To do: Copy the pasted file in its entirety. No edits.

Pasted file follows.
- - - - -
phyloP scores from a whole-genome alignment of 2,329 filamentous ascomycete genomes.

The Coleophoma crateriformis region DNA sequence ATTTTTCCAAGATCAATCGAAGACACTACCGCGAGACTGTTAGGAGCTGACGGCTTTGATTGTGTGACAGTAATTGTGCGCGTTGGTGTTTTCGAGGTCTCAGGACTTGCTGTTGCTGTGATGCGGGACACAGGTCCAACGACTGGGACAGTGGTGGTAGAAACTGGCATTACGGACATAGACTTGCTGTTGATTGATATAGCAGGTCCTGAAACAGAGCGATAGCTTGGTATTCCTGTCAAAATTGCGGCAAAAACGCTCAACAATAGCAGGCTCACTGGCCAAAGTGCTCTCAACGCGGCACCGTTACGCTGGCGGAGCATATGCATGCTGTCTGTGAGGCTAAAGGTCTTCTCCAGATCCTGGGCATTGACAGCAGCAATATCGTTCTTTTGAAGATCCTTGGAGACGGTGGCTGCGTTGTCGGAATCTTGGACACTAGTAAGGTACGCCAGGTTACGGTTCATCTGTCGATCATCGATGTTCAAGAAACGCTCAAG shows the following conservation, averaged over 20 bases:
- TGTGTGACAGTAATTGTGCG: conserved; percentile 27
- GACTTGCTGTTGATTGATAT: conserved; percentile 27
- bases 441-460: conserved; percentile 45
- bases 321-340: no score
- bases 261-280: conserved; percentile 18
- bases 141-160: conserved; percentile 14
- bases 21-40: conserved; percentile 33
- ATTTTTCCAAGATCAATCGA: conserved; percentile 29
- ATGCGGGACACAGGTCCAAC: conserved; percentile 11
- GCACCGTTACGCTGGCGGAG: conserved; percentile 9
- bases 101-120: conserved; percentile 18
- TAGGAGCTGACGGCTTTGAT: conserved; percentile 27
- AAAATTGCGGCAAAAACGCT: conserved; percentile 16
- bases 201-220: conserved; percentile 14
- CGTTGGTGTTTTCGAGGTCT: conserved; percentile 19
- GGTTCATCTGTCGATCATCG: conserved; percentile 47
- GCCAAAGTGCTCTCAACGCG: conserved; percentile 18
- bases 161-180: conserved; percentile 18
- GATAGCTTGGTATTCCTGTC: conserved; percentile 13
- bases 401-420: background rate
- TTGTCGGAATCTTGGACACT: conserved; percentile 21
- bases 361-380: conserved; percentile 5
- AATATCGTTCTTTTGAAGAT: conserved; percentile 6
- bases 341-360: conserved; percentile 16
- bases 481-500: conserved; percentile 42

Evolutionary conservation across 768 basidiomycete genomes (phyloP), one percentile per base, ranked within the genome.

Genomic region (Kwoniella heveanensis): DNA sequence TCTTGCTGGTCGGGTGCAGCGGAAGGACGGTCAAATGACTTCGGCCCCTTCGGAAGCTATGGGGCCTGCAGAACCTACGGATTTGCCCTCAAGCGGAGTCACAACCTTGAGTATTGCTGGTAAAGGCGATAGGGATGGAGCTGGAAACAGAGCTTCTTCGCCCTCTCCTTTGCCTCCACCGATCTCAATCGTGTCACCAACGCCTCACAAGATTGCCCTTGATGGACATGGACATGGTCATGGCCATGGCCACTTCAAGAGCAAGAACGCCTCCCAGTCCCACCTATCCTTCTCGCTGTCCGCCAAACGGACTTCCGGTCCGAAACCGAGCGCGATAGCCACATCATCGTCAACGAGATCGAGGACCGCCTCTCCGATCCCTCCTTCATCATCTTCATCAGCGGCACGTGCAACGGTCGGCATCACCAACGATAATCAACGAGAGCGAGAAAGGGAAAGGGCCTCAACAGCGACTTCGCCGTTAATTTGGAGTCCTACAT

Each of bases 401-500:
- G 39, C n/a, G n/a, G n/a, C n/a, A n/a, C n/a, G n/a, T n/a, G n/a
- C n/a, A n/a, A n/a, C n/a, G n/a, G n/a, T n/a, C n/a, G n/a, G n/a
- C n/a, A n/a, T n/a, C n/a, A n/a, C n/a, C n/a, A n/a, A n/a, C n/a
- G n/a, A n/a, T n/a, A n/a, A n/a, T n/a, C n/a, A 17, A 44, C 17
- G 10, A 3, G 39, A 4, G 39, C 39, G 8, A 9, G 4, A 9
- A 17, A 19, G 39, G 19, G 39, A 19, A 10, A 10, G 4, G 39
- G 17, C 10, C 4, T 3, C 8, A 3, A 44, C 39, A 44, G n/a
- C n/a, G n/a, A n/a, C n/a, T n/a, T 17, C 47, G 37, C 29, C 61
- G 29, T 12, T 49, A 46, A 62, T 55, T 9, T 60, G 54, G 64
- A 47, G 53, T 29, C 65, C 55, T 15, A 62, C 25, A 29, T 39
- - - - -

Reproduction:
phyloP scores from a whole-genome alignment of 2,329 filamentous ascomycete genomes.

The Coleophoma crateriformis region DNA sequence ATTTTTCCAAGATCAATCGAAGACACTACCGCGAGACTGTTAGGAGCTGACGGCTTTGATTGTGTGACAGTAATTGTGCGCGTTGGTGTTTTCGAGGTCTCAGGACTTGCTGTTGCTGTGATGCGGGACACAGGTCCAACGACTGGGACAGTGGTGGTAGAAACTGGCATTACGGACATAGACTTGCTGTTGATTGATATAGCAGGTCCTGAAACAGAGCGATAGCTTGGTATTCCTGTCAAAATTGCGGCAAAAACGCTCAACAATAGCAGGCTCACTGGCCAAAGTGCTCTCAACGCGGCACCGTTACGCTGGCGGAGCATATGCATGCTGTCTGTGAGGCTAAAGGTCTTCTCCAGATCCTGGGCATTGACAGCAGCAATATCGTTCTTTTGAAGATCCTTGGAGACGGTGGCTGCGTTGTCGGAATCTTGGACACTAGTAAGGTACGCCAGGTTACGGTTCATCTGTCGATCATCGATGTTCAAGAAACGCTCAAG shows the following conservation, averaged over 20 bases:
- TGTGTGACAGTAATTGTGCG: conserved; percentile 27
- GACTTGCTGTTGATTGATAT: conserved; percentile 27
- bases 441-460: conserved; percentile 45
- bases 321-340: no score
- bases 261-280: conserved; percentile 18
- bases 141-160: conserved; percentile 14
- bases 21-40: conserved; percentile 33
- ATTTTTCCAAGATCAATCGA: conserved; percentile 29
- ATGCGGGACACAGGTCCAAC: conserved; percentile 11
- GCACCGTTACGCTGGCGGAG: conserved; percentile 9
- bases 101-120: conserved; percentile 18
- TAGGAGCTGACGGCTTTGAT: conserved; percentile 27
- AAAATTGCGGCAAAAACGCT: conserved; percentile 16
- bases 201-220: conserved; percentile 14
- CGTTGGTGTTTTCGAGGTCT: conserved; percentile 19
- GGTTCATCTGTCGATCATCG: conserved; percentile 47
- GCCAAAGTGCTCTCAACGCG: conserved; percentile 18
- bases 161-180: conserved; percentile 18
- GATAGCTTGGTATTCCTGTC: conserved; percentile 13
- bases 401-420: background rate
- TTGTCGGAATCTTGGACACT: conserved; percentile 21
- bases 361-380: conserved; percentile 5
- AATATCGTTCTTTTGAAGAT: conserved; percentile 6
- bases 341-360: conserved; percentile 16
- bases 481-500: conserved; percentile 42

Evolutionary conservation across 768 basidiomycete genomes (phyloP), one percentile per base, ranked within the genome.

Genomic region (Kwoniella heveanensis): DNA sequence TCTTGCTGGTCGGGTGCAGCGGAAGGACGGTCAAATGACTTCGGCCCCTTCGGAAGCTATGGGGCCTGCAGAACCTACGGATTTGCCCTCAAGCGGAGTCACAACCTTGAGTATTGCTGGTAAAGGCGATAGGGATGGAGCTGGAAACAGAGCTTCTTCGCCCTCTCCTTTGCCTCCACCGATCTCAATCGTGTCACCAACGCCTCACAAGATTGCCCTTGATGGACATGGACATGGTCATGGCCATGGCCACTTCAAGAGCAAGAACGCCTCCCAGTCCCACCTATCCTTCTCGCTGTCCGCCAAACGGACTTCCGGTCCGAAACCGAGCGCGATAGCCACATCATCGTCAACGAGATCGAGGACCGCCTCTCCGATCCCTCCTTCATCATCTTCATCAGCGGCACGTGCAACGGTCGGCATCACCAACGATAATCAACGAGAGCGAGAAAGGGAAAGGGCCTCAACAGCGACTTCGCCGTTAATTTGGAGTCCTACAT

Each of bases 401-500:
- G 39, C n/a, G n/a, G n/a, C n/a, A n/a, C n/a, G n/a, T n/a, G n/a
- C n/a, A n/a, A n/a, C n/a, G n/a, G n/a, T n/a, C n/a, G n/a, G n/a
- C n/a, A n/a, T n/a, C n/a, A n/a, C n/a, C n/a, A n/a, A n/a, C n/a
- G n/a, A n/a, T n/a, A n/a, A n/a, T n/a, C n/a, A 17, A 44, C 17
- G 10, A 3, G 39, A 4, G 39, C 39, G 8, A 9, G 4, A 9
- A 17, A 19, G 39, G 19, G 39, A 19, A 10, A 10, G 4, G 39
- G 17, C 10, C 4, T 3, C 8, A 3, A 44, C 39, A 44, G n/a
- C n/a, G n/a, A n/a, C n/a, T n/a, T 17, C 47, G 37, C 29, C 61
- G 29, T 12, T 49, A 46, A 62, T 55, T 9, T 60, G 54, G 64
- A 47, G 53, T 29, C 65, C 55, T 15, A 62, C 25, A 29, T 39